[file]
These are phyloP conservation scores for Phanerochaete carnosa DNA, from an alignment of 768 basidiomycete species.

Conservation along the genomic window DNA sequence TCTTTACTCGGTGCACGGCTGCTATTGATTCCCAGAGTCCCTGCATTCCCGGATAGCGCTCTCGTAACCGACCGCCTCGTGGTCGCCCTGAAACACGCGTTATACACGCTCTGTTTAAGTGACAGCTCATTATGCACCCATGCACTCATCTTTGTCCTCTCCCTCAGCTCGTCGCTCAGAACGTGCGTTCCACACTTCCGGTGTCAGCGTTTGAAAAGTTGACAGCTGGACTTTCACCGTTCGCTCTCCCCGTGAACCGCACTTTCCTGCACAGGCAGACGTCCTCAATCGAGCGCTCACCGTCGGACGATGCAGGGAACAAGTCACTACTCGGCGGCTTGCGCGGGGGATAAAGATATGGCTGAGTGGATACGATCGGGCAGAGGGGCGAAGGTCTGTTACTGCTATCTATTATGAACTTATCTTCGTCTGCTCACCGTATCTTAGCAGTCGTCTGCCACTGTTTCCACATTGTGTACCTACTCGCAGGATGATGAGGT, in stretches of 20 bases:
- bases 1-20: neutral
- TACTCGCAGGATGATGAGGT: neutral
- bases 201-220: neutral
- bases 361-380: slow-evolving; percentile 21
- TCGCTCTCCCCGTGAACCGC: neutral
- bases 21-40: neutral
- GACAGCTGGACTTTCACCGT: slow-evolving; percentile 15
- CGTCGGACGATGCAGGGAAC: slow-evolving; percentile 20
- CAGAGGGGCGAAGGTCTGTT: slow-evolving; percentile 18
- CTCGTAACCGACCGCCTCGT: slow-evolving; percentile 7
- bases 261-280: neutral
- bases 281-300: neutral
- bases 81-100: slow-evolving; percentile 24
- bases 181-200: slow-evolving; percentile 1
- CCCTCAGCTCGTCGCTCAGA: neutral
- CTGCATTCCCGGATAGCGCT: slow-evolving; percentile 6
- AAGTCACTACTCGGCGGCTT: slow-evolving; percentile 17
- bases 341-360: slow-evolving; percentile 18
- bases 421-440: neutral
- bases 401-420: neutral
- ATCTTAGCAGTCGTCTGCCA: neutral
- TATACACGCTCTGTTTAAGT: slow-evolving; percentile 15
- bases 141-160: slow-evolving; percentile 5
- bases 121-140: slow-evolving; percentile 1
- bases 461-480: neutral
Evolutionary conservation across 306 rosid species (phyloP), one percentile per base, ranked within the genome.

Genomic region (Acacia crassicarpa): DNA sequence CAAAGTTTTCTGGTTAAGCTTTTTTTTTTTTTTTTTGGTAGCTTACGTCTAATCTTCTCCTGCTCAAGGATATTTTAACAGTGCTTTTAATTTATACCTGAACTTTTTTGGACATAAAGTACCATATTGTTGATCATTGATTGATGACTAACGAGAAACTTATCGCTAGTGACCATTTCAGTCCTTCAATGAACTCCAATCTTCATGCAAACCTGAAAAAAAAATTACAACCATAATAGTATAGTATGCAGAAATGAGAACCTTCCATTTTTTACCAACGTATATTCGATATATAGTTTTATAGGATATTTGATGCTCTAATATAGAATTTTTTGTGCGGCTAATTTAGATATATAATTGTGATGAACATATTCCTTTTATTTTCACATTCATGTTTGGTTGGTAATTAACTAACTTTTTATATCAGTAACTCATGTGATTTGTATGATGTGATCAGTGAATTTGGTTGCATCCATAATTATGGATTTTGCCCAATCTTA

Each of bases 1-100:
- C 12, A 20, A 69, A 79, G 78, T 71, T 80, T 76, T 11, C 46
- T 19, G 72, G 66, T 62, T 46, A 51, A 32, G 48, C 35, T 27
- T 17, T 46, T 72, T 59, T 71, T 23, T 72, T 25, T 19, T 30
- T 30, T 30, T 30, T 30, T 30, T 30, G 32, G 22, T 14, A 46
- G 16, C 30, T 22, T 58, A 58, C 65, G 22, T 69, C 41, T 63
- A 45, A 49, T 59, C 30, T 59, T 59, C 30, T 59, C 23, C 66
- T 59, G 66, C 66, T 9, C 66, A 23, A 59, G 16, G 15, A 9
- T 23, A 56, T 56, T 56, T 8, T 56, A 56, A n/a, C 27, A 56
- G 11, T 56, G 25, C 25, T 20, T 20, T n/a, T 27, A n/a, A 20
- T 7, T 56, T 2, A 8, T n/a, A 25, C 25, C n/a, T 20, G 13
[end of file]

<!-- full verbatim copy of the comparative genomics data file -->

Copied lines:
These are phyloP conservation scores for Phanerochaete carnosa DNA, from an alignment of 768 basidiomycete species.

Conservation along the genomic window DNA sequence TCTTTACTCGGTGCACGGCTGCTATTGATTCCCAGAGTCCCTGCATTCCCGGATAGCGCTCTCGTAACCGACCGCCTCGTGGTCGCCCTGAAACACGCGTTATACACGCTCTGTTTAAGTGACAGCTCATTATGCACCCATGCACTCATCTTTGTCCTCTCCCTCAGCTCGTCGCTCAGAACGTGCGTTCCACACTTCCGGTGTCAGCGTTTGAAAAGTTGACAGCTGGACTTTCACCGTTCGCTCTCCCCGTGAACCGCACTTTCCTGCACAGGCAGACGTCCTCAATCGAGCGCTCACCGTCGGACGATGCAGGGAACAAGTCACTACTCGGCGGCTTGCGCGGGGGATAAAGATATGGCTGAGTGGATACGATCGGGCAGAGGGGCGAAGGTCTGTTACTGCTATCTATTATGAACTTATCTTCGTCTGCTCACCGTATCTTAGCAGTCGTCTGCCACTGTTTCCACATTGTGTACCTACTCGCAGGATGATGAGGT, in stretches of 20 bases:
- bases 1-20: neutral
- TACTCGCAGGATGATGAGGT: neutral
- bases 201-220: neutral
- bases 361-380: slow-evolving; percentile 21
- TCGCTCTCCCCGTGAACCGC: neutral
- bases 21-40: neutral
- GACAGCTGGACTTTCACCGT: slow-evolving; percentile 15
- CGTCGGACGATGCAGGGAAC: slow-evolving; percentile 20
- CAGAGGGGCGAAGGTCTGTT: slow-evolving; percentile 18
- CTCGTAACCGACCGCCTCGT: slow-evolving; percentile 7
- bases 261-280: neutral
- bases 281-300: neutral
- bases 81-100: slow-evolving; percentile 24
- bases 181-200: slow-evolving; percentile 1
- CCCTCAGCTCGTCGCTCAGA: neutral
- CTGCATTCCCGGATAGCGCT: slow-evolving; percentile 6
- AAGTCACTACTCGGCGGCTT: slow-evolving; percentile 17
- bases 341-360: slow-evolving; percentile 18
- bases 421-440: neutral
- bases 401-420: neutral
- ATCTTAGCAGTCGTCTGCCA: neutral
- TATACACGCTCTGTTTAAGT: slow-evolving; percentile 15
- bases 141-160: slow-evolving; percentile 5
- bases 121-140: slow-evolving; percentile 1
- bases 461-480: neutral
Evolutionary conservation across 306 rosid species (phyloP), one percentile per base, ranked within the genome.

Genomic region (Acacia crassicarpa): DNA sequence CAAAGTTTTCTGGTTAAGCTTTTTTTTTTTTTTTTTGGTAGCTTACGTCTAATCTTCTCCTGCTCAAGGATATTTTAACAGTGCTTTTAATTTATACCTGAACTTTTTTGGACATAAAGTACCATATTGTTGATCATTGATTGATGACTAACGAGAAACTTATCGCTAGTGACCATTTCAGTCCTTCAATGAACTCCAATCTTCATGCAAACCTGAAAAAAAAATTACAACCATAATAGTATAGTATGCAGAAATGAGAACCTTCCATTTTTTACCAACGTATATTCGATATATAGTTTTATAGGATATTTGATGCTCTAATATAGAATTTTTTGTGCGGCTAATTTAGATATATAATTGTGATGAACATATTCCTTTTATTTTCACATTCATGTTTGGTTGGTAATTAACTAACTTTTTATATCAGTAACTCATGTGATTTGTATGATGTGATCAGTGAATTTGGTTGCATCCATAATTATGGATTTTGCCCAATCTTA

Each of bases 1-100:
- C 12, A 20, A 69, A 79, G 78, T 71, T 80, T 76, T 11, C 46
- T 19, G 72, G 66, T 62, T 46, A 51, A 32, G 48, C 35, T 27
- T 17, T 46, T 72, T 59, T 71, T 23, T 72, T 25, T 19, T 30
- T 30, T 30, T 30, T 30, T 30, T 30, G 32, G 22, T 14, A 46
- G 16, C 30, T 22, T 58, A 58, C 65, G 22, T 69, C 41, T 63
- A 45, A 49, T 59, C 30, T 59, T 59, C 30, T 59, C 23, C 66
- T 59, G 66, C 66, T 9, C 66, A 23, A 59, G 16, G 15, A 9
- T 23, A 56, T 56, T 56, T 8, T 56, A 56, A n/a, C 27, A 56
- G 11, T 56, G 25, C 25, T 20, T 20, T n/a, T 27, A n/a, A 20
- T 7, T 56, T 2, A 8, T n/a, A 25, C 25, C n/a, T 20, G 13